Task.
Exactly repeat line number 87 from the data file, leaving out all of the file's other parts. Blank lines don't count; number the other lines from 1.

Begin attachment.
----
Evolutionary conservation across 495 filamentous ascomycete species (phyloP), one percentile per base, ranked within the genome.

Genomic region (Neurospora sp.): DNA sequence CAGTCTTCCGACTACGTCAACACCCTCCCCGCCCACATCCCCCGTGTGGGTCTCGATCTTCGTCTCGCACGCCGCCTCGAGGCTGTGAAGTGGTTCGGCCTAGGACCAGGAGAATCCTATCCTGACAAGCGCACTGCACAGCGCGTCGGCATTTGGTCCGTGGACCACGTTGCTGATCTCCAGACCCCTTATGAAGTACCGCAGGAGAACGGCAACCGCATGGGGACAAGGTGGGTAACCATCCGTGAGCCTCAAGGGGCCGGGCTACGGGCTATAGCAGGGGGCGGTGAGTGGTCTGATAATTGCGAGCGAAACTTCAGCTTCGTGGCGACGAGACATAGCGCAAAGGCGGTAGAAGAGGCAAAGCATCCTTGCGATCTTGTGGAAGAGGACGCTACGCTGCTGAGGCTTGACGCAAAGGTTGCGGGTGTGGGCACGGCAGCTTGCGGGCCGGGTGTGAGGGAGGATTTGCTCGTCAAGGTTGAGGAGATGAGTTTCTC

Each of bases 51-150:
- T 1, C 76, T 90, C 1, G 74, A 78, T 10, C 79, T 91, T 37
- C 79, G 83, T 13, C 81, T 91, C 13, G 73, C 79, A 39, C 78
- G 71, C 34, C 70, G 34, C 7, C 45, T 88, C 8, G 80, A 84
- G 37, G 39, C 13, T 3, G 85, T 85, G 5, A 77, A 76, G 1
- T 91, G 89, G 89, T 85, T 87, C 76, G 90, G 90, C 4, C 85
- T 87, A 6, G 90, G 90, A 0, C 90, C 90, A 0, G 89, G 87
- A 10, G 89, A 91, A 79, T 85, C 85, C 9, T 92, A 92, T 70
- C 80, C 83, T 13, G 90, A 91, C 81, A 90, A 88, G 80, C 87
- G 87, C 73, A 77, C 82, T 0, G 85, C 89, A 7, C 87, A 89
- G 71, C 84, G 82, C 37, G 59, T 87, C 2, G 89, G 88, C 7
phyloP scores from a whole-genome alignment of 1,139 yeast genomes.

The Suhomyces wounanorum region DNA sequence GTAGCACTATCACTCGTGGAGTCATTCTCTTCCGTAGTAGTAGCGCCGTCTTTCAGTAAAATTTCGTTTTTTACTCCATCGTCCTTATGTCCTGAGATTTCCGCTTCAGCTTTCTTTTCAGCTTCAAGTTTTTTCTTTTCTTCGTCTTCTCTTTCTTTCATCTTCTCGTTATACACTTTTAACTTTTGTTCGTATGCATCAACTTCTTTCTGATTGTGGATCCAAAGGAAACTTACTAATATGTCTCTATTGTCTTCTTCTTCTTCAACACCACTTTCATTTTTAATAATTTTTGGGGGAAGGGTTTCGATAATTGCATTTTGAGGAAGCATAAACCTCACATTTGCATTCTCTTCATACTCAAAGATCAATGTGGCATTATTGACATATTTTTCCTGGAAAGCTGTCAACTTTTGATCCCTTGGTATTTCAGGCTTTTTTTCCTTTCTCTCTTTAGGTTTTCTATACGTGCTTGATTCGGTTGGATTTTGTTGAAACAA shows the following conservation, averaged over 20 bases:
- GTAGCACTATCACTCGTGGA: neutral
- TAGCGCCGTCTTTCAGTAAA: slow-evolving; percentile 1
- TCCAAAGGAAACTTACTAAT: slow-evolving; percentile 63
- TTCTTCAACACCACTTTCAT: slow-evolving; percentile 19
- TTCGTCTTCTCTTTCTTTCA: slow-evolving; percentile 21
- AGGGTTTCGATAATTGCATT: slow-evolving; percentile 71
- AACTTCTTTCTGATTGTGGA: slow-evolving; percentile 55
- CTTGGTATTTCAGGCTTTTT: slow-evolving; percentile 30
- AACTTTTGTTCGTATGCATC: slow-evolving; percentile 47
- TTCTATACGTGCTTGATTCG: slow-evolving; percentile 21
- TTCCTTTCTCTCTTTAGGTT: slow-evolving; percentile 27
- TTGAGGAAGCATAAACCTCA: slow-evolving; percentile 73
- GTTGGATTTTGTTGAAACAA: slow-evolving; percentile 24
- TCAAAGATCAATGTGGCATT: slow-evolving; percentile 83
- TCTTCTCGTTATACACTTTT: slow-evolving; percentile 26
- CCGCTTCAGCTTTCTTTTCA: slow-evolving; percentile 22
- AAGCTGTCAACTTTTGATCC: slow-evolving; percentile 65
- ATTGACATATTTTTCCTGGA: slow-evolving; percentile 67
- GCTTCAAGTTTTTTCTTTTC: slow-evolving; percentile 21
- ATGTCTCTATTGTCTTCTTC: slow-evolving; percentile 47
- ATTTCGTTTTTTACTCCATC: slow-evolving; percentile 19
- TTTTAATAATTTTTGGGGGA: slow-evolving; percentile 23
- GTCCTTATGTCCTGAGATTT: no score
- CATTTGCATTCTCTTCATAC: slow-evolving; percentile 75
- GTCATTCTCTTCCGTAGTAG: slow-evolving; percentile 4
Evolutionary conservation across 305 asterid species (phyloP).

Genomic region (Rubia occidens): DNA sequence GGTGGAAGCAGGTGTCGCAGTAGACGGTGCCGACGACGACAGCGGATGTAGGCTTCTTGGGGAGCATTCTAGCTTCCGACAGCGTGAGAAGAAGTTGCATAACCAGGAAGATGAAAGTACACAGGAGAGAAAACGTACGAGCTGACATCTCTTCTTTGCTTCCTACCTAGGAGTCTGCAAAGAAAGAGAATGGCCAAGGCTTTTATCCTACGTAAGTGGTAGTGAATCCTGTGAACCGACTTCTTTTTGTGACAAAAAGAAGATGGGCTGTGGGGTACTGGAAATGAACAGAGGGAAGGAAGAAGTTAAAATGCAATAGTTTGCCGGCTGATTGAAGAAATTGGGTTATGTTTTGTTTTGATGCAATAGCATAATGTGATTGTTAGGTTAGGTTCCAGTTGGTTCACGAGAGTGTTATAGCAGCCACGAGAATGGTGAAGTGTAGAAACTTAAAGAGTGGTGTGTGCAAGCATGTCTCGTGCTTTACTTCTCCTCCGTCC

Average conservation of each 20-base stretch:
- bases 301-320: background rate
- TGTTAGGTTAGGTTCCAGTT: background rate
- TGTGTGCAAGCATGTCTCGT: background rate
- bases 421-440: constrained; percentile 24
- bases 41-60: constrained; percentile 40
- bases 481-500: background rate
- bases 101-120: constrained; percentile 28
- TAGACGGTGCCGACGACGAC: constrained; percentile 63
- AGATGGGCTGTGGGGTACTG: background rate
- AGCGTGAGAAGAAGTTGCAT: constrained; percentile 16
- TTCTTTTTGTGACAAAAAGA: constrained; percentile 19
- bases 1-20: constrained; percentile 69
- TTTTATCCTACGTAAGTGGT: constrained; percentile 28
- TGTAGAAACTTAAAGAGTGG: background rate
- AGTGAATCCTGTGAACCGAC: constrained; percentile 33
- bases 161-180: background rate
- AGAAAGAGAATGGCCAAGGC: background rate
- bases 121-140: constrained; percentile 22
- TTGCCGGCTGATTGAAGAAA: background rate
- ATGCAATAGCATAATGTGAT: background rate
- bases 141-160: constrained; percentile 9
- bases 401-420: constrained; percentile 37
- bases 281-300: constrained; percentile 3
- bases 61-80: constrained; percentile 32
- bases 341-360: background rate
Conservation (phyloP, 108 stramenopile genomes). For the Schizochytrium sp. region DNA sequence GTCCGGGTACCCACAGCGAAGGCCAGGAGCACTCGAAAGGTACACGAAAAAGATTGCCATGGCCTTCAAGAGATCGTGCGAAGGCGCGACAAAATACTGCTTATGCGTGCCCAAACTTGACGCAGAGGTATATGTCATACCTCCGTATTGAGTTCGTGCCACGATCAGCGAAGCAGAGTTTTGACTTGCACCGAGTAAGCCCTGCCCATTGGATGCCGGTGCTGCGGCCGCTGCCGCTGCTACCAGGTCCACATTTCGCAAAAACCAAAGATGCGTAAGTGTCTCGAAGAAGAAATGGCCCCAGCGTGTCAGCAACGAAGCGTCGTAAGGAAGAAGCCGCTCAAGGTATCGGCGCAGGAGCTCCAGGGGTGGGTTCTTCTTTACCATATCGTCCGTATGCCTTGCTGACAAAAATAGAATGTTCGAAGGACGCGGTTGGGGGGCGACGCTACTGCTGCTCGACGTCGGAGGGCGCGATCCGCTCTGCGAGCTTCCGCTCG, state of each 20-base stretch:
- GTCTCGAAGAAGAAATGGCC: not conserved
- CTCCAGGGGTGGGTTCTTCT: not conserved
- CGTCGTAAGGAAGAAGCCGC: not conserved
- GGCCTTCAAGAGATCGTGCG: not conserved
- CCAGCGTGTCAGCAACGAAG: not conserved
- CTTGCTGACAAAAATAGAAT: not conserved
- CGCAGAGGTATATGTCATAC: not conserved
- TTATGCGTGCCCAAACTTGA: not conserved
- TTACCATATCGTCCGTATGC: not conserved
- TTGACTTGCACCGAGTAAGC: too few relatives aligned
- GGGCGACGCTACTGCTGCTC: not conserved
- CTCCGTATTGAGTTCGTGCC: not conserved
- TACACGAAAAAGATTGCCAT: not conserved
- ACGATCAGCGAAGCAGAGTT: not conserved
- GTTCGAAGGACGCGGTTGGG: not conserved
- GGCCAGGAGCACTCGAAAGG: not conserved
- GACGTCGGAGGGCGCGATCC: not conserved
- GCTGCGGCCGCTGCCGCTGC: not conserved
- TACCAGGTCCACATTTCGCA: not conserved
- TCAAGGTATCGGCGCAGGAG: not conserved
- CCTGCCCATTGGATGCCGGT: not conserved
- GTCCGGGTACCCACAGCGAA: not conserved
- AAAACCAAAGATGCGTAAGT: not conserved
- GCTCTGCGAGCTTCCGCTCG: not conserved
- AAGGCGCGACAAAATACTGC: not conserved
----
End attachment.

- GCTGCGGCCGCTGCCGCTGC: not conserved